A physically decorative ensemble enact witty, occasionally poignant vignettes.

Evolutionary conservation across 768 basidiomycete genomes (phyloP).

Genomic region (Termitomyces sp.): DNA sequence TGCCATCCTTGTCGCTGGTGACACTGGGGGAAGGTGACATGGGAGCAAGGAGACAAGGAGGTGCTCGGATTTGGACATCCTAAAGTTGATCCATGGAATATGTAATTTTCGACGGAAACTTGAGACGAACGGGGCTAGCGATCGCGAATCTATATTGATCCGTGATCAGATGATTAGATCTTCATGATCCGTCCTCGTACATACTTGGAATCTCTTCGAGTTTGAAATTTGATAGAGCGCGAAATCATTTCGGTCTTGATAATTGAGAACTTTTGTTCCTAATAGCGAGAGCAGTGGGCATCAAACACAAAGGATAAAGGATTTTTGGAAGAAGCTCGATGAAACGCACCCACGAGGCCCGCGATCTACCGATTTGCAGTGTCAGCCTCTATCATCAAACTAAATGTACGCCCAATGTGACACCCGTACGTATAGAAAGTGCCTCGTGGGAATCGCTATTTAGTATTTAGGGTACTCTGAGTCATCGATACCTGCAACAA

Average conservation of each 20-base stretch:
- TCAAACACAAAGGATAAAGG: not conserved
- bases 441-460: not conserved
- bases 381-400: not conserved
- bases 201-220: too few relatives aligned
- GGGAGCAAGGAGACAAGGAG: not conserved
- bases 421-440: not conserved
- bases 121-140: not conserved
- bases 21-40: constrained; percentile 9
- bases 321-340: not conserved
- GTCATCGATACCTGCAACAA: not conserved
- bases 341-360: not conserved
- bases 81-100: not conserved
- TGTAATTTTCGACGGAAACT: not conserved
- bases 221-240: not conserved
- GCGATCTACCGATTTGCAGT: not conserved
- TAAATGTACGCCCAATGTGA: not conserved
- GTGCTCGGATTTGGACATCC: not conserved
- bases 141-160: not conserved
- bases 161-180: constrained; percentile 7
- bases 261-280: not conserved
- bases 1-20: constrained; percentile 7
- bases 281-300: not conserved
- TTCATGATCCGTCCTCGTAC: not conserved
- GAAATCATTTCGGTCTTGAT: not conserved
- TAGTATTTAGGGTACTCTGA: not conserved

Charles Mee, who can make an art of being irritating, happily limits most of his irritating excesses to the prologue of “Fetes de la Nuit,” in which a nude woman in a bathtub blathers about the failure of “the human species” to appreciate the “miracle” of life. Once this matter is dispensed with, Mee proceeds to celebrate that miracle as it is lived in the Paris of his dreams. A physically decorative ensemble, well-drilled by helmer Kim Weild, enact witty, occasionally poignant vignettes of street life that gracefully merge into a pretty valentine to the city of light and love.In a show distinguished by its smart production values, special kudos go to costumer Lisa Renee Jordan for the charming bits and pieces that instantly define the imperious waiters, wanton apache dancers, louche cafe singers, blase boulevardiers, worldly artists, haggard students, chic women, dashing men, lost tourists, lusty lovers and intriguing strangers who inhabit the lovely fantasy world of the playwright’s imagination. (The ruffled panties on a shapely derriere do not go unnoticed.) Brian H. Scott’s will o’ the wisp set pieces (which make lavish use of gossamer curtains), the bordello accents of Charles Foster’s lighting, Christian Frederickson’s slyly amusing sound effects and C. Andrew Bauer’s dreamy video designs all contribute to the feeling of enchantment. From time to time, the magical mood may be broken by some pretentious speech or a non-actor’s amateurish delivery, but most of the vignettes in this kaleidoscopic love letter are intelligent, as well as clever. And because so many ensemble members appear to be trained dancers — the tango sequences are stunning, as are the movements of a trio of classical Graces — the collage moves with fluid grace. Taken individually, many of the vignettes are over and done in a single witty moment. Alexandria Wailes, one of three deaf actors in the cast, is adorable as an unresponsive photographer’s model, resisting even the Gallic challenge to “pose a metaphysical problem.” Resplendent as a lip-synching torch singer in drag, Babis Gousias is on and off before Edith Piaf finishes her last note of “La Vie en Rose.” Other stories are developed in brief, scattered chapters. One of these is the pursuit of self-assured Frenchwoman Yvette (Ana Grosse) by infatuated young American Henry (Danyon Davis). Other love affairs, of which there are many, are not as memorable. Luis Moreno, arguably the ensemble’s most valuable performer, delivers a modest tour de force in the role of Barbesco, a French tour guide shepherding tourists through the Luxembourg gardens. Leaving it to other cicerones to pontificate on the art and history of the place, Barbesco points out the various landmarks of his many romantic seductions. As pleasurably as many of these individual dramas play out, Mee has given himself the greater challenge of integrating all these moving parts into a more sweeping vision of Paris past and present. To this end, the ensemble scenes set in cafes and dance halls do, indeed, convey a sense of the greater city. As does an incisive aria, delivered by the invaluable Moreno, on “the international, hybridized culture” of immigrants who have transformed modern-day Paris. But historic references to elaborate court fetes at Versailles and the political drama of the French Revolution are largely lost and hardly missed in a valentine as light and lacey as this.